McIntyre offered a handshake that Sheamus rebuffed, and they were at it. This was just what you wanted and expected from these two: hard-nosed heavyweight wrestling with no quarter taken or given. One thing I really love about watching Sheamus is that he doesn’t always land his shots in expected places; clotheslines will hit at the clavicle and side of the jaw, and forearms will sneak up to the temple or down to the side of the throat. McIntyre’s shots are thrown more traditionally but land with no less force, and it wasn’t long into the match before welts and bruises started to form on Sheamus’s industrial-shower-curtain-white skin. The match went into commercial with McIntyre hitting a great-looking superplex that had really good distance—these are two huge guys, and they went flying halfway across the ring.

The match played on their familiarity with each other; after 20 years in the ring, there aren’t many surprises. McIntyre blocked Sheamus’s first attempt at 10 Beats of the Bodhrán early, and when McIntyre went for the Claymore, Sheamus countered with a jumping knee that totally dimmed McIntyre’s lights. The match ended with both guys leaning on each other and flinging hard, short clotheslines at each other’s necks. A short headbutt by McIntyre and a knee by Sheamus sent both men stumbling into opposite corners; they then ran headfirst into their opponent’s outstretched feet for a double knockout. I really liked it when Gunther stopped the ref’s count to yell at both downed wrestlers like he was a furious prison camp guard, although I would have preferred it if he had beaten on both guys himself for the DQ rather than involving Imperium.

This sets up a three-way between Sheamus, McIntyre, and Gunther at WrestleMania. I would rather see a singles match between any of these guys—hell, how about a round-robin? Three amazing 10-12-minute fist fights would be way better than these guys trying to shoehorn in three-person spots. Still, even though it isn’t my preferred setup, there’s no way this won’t be great. Sheamus and Gunther are basically perfect opponents, and I can’t imagine how much they’ll amp it up for WrestleMania. McIntyre slots in great as a third-wheel brute who’s also willing and eager to try caving chests in. It definitely feels like the ’Mania match that will leave me with the biggest grin on my face.

Natural Vibes (Big Boss Shimizu and Kzy) vs. M3K (Masaaki Mochizuki and Mochizuki Jr.)

Dragon Gate Memorial Gate, March 18

This was a battle for the Open the Twin Gate Championship, a.k.a. Dragon Gate’s tag team titles. Natural Vibes had just returned from an excursion to the U.S., where they wrestled in Texas, Philly, and New Jersey, including defending those belts against indie icons the S.A.T. (Joel and Jose Maximo) and the newest variation of the FBI (Little Guido and Ray Jaz), which is a diverse pair of teams to defend against in 2023. Natural Vibes are a fun Hart Foundation-ish combo of speed and power, with Kzy being a really fast Dragon’s Gate–style wrestler, and Shimizu being much more of a bulldozer. They were defending these titles against the team of legendary 53-year-old Masaaki Mochizuki and his 20-year-old son, Mochizuki Jr., who debuted in May 2022 and is one of the more impressive rookies in recent years. Mochizuki Sr. has been playing the role of overbearing sports dad, pushing and micromanaging his son, and it has led to some real success, although the younger Mochizuki has begun to bristle a bit at his father’s heavy hand. Mochizuki Sr. couldn’t have looked cooler for this match, rocking some Chow Yun-fat glasses, a dragon bomber jacket, and a pair of trunks with “Since 1994” on his ass. If that were my dad, I would be damn nervous about letting him down, too.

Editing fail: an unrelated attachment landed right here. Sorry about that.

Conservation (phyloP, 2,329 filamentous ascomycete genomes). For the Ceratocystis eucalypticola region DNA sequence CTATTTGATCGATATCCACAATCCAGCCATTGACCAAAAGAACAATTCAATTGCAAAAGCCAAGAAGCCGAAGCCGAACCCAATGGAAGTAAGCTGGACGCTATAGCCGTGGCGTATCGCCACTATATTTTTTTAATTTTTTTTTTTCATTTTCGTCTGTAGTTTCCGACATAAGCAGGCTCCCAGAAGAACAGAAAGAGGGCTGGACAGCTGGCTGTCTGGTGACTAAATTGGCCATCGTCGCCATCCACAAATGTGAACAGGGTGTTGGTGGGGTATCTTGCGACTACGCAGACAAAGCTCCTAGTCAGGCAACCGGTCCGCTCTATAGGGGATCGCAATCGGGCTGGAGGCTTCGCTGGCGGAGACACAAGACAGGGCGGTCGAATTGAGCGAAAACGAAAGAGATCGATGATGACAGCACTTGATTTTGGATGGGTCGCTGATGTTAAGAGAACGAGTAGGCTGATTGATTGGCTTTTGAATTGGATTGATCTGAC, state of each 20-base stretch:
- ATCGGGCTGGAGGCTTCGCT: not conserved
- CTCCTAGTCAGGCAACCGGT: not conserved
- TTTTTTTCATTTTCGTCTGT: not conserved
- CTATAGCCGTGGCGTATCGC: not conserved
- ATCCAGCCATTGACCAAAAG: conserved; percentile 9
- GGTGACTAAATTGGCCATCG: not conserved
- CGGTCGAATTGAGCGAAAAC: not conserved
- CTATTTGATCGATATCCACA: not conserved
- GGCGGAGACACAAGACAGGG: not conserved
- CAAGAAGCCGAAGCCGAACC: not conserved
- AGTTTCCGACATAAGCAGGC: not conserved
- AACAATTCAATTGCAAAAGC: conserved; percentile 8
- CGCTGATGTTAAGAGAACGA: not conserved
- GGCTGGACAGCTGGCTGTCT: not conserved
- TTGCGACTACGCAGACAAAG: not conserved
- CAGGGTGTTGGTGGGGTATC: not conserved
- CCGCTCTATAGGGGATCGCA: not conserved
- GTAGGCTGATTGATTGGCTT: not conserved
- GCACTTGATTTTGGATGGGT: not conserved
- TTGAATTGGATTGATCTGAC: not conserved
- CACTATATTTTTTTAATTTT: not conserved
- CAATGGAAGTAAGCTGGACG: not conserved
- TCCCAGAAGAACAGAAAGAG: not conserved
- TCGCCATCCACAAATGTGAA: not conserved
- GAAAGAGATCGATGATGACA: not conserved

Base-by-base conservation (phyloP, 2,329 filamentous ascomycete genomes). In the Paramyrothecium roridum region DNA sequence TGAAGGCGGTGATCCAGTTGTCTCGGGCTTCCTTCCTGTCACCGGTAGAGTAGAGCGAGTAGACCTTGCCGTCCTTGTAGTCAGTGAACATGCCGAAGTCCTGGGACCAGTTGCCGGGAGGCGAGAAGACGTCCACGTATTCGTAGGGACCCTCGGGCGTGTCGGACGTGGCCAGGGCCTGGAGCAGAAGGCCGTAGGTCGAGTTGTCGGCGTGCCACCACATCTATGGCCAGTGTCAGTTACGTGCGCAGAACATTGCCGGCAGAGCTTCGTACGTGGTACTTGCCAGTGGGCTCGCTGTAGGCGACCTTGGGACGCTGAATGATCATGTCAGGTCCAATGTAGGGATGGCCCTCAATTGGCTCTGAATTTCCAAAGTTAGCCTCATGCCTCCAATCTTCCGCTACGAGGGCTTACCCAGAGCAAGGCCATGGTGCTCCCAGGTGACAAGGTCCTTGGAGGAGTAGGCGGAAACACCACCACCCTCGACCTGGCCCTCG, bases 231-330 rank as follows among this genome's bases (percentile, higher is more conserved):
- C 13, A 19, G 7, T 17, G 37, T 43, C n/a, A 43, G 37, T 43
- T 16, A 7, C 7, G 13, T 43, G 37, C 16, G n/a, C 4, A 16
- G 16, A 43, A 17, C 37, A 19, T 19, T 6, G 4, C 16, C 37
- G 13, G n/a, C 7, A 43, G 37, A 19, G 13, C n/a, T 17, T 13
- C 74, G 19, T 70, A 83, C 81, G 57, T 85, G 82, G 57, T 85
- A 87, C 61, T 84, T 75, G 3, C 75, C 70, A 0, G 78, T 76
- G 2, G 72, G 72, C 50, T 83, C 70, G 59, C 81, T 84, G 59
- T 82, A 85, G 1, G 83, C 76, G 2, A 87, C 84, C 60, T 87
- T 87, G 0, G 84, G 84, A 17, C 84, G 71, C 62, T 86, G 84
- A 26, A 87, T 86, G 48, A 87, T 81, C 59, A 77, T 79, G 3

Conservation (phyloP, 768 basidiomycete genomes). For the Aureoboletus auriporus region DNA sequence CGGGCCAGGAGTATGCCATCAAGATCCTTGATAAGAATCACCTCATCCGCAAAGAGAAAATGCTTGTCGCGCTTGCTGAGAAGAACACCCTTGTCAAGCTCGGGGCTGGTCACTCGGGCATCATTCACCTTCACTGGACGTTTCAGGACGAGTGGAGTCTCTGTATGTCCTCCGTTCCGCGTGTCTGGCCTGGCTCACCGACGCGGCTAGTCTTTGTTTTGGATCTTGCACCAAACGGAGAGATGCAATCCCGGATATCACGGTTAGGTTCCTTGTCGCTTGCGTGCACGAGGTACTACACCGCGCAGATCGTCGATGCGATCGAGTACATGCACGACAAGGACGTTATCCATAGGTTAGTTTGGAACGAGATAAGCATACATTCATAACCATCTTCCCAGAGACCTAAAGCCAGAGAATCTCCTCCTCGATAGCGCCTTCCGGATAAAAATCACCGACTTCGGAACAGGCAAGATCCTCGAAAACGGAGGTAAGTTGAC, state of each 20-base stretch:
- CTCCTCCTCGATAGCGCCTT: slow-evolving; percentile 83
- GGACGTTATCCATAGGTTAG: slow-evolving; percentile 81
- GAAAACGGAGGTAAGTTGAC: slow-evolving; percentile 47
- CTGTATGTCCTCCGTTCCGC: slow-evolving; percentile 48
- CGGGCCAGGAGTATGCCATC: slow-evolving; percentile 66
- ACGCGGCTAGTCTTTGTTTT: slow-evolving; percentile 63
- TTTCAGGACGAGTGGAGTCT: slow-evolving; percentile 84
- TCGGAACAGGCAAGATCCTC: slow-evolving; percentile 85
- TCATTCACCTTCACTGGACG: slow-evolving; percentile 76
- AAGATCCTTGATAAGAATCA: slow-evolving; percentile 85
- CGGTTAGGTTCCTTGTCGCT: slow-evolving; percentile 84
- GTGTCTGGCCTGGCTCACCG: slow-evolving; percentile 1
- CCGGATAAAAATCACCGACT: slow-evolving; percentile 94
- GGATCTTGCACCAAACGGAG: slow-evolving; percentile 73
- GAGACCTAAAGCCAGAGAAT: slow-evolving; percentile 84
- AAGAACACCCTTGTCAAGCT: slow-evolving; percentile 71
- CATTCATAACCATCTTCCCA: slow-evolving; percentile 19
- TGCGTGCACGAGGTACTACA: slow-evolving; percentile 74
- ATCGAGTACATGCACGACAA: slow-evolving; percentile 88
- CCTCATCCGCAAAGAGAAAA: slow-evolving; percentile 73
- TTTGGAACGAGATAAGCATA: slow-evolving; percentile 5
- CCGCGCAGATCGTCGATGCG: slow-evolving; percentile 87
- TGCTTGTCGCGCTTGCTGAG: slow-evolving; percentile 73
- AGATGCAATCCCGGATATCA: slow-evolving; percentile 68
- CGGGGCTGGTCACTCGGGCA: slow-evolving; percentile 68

The match opened with a fast rope-running section between Jr. and Kzy, and then a shoulder block battle between Sr. and Big Boss. The Mochizukis took over on Kzy, peppering him with sharp kicks and elbows; Sr. has been one of the hardest kickers in wrestling for years, and Jr. was throwing his hips into each shot, as well. Kzy caught Jr. with a sharp uppercut, and he and Big Boss took over, wearing down the kid for a bit. This led to Sr. running in and breaking up multiple pin attempts, which then caused Jr. to angrily push him out of the ring and take on the challenge himself.

Jr. was able to take back control, hit a big brainbuster, and tag in pops for the hot tag, which included the elder Mochizuki hitting a fun out-of-control plancha over the top rope. The match then moved into the classic Dragon Gate finishing run, with big moves breaking out all over the place; I especially liked the Mochizukis chopping down Big Boss with multiple kick combos, the classic Mochizuki Sr. brainbuster, and the awesome Big Boss running chokeslam on the younger Mochizuki. Big Boss then attempted the same move on Sr., who countered it with a brutal rolling armbar, which then got broken up by a super high and impactful Kzy frog splash. Jr. then ran in and drilled Kzy square in the jaw with a spinning karate kick, and then got a super close near-fall with his beautiful bridging German suplex, which is probably the best-looking German suplex in wrestling. Mochi Jr. then took out Big Boss on the floor with a triangle moonsault, leaving Kzy and Sr. in the ring to have a super-fast martial arts exchange which looked like something out of a Tony Jaa movie. Kzy got caught multiple times, but was able to duck and kick out of pin attempts, and managed an octopus-hold roll-up for the win.

When Dragon Gate matches get cooking, they can really sizzle, and I like how the Mochizuki family added some real stiffness and violence to a style that can sometimes look a bit like modern dance. Martha Graham never wheel-kicked anyone in the mouth.

There isn’t the same tradition of second-generation wrestlers in Japanese wrestling as there is in lucha libre and wrestling in the U.S. Shinya Hashimoto’s son, Daichi, has had a nice career, Katsuyori Shibata and Shota Umino’s fathers were both referees, and Gran Hamada’s daughter, Ayako, has had success in both Japan and Mexico. However, there isn’t even close to the Japanese equivalent of El Hijo del Santo, Psycho Clown, the Rock, or Cody Rhodes in Japan. I really think, with the start he has had, Mochizuki Jr. really has the chance to be the best second-generation wrestler in puroresu history, and I am really looking forward to seeing him progress over the next year.

Phil Schneider is a cofounder of the Death Valley Driver Video Review, a writer on the Segunda Caida blog, host of The Way of the Blade podcast, and the author of Way of the Blade: 100 of the Greatest Bloody Matches in Wrestling History, which is available on Amazon. He is on Twitter at @philaschneider.